When I think of public art, quite honestly, the first thing that comes to mind is the fading murals that pepper the sides of blank highway underpasses and vacant warehouses in my city. I'm sure your town has them too. They look like a half-assed effort to make oppressively ugly, over-sized empty spaces a little bit prettier. (Andrew Price details the problems of "coarse-grained" buildings and their blank facades in a 2015 article on our site.)
Maybe these murals would have more meaning for me if I'd been part of their creation. But I bet even then, I'd have the thought at some point, "Why can't I be painting a mural on a prominent building instead of this dusty, dark highway underbelly?"
Is public art doomed to only be invited and placed in locations that are lacking and empty—a band-aid to cover up our cities' design failures?
There's a mural I pass by often on my bus rides to the southside of town (pictured above). It's a depiction of several prominent civil rights activists from around the world, splashed across the vast blank sidewalk-facing wall of a Milwaukee County Transit System (MCTS) building. It's a nice effort—certainly better than a plain blank wall—and I occasionally have time to admire one or two of these leaders if my bus gets stuck at the stoplight in front of it. But mostly, it looks like a bone thrown to this neighborhood (and you probably can guess what kind of neighborhood this is—on the poorer side of town) after people realized how unpleasant and unsafe it is to walk past the large empty wall, squeezed between cars zipping by. Here, have a mural, it seems to say. Happy now?
I decided to do a little research on this mural in an attempt to quell my skepticism and found that it was created in the 1980s after the death of a local civil rights icon, Father James Groppi. It features him along with several other social justice leaders like Nelson Mandela, Miguel Hidalgo and Lolita Lebron and was painted by Milwaukee's NAACP Youth Council. The artists are included as the figures lining the bottom of the wall. Knowing this history, the mural has a lot more meaning and significance for me and, no doubt, much more significance for the young people who painted it (although, they're not so young any more and may not even live in the neighborhood now).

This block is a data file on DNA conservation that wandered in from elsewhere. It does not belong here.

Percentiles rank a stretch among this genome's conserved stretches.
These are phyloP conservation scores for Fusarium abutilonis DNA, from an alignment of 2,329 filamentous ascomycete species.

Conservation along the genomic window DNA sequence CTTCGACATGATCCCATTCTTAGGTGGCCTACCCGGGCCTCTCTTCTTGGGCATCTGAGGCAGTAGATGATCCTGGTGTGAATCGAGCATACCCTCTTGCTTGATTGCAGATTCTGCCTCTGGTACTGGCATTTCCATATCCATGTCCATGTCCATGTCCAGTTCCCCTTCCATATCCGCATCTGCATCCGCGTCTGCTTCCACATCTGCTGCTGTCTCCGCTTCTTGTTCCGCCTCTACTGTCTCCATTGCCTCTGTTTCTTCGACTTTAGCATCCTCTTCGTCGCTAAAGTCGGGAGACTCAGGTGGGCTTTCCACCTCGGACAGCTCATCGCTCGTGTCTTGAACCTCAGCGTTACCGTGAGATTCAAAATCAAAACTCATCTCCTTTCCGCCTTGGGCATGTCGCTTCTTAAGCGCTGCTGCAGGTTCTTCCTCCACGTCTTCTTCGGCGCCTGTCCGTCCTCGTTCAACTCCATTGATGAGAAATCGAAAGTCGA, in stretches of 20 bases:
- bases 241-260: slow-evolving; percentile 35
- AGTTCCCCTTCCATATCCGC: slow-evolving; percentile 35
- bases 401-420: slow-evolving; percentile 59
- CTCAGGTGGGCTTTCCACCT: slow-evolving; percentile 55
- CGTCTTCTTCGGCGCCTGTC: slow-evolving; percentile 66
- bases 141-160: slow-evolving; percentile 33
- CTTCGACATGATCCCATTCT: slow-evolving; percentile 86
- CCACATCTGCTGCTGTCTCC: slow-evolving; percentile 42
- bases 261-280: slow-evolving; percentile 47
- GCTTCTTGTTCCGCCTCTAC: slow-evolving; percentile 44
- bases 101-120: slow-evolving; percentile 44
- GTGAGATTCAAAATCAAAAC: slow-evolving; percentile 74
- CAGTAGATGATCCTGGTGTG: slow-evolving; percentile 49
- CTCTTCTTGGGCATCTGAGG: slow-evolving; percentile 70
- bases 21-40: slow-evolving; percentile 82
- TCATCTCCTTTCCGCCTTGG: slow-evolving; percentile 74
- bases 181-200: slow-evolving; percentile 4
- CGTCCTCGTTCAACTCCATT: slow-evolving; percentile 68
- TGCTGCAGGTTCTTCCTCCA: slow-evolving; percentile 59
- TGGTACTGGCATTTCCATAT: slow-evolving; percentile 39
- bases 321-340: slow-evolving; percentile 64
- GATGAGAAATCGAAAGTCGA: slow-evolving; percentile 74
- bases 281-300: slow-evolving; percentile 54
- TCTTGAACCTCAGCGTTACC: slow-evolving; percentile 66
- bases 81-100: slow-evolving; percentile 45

As Max Azzarello pointed out earlier this week, public art invites us to ask questions. I'll pass by this mural with newfound respect next time, after having my own questions about it answered.
And yet, the mural is thirty years old by now and showing its wear. Today, the message it seems to communicate is, A couple decades ago, some people cared about making this place beautiful and sharing a story, but now no one cares. How much better off would our city be if this mural had been located in a lively, pedestrian-oriented area where people could admire it, learn from it and care for it? And how much better off would this neighborhood be if the blank facade of the MCTS building had never been constructed at all, but rather, designed to be more welcoming and accommodating to passersby?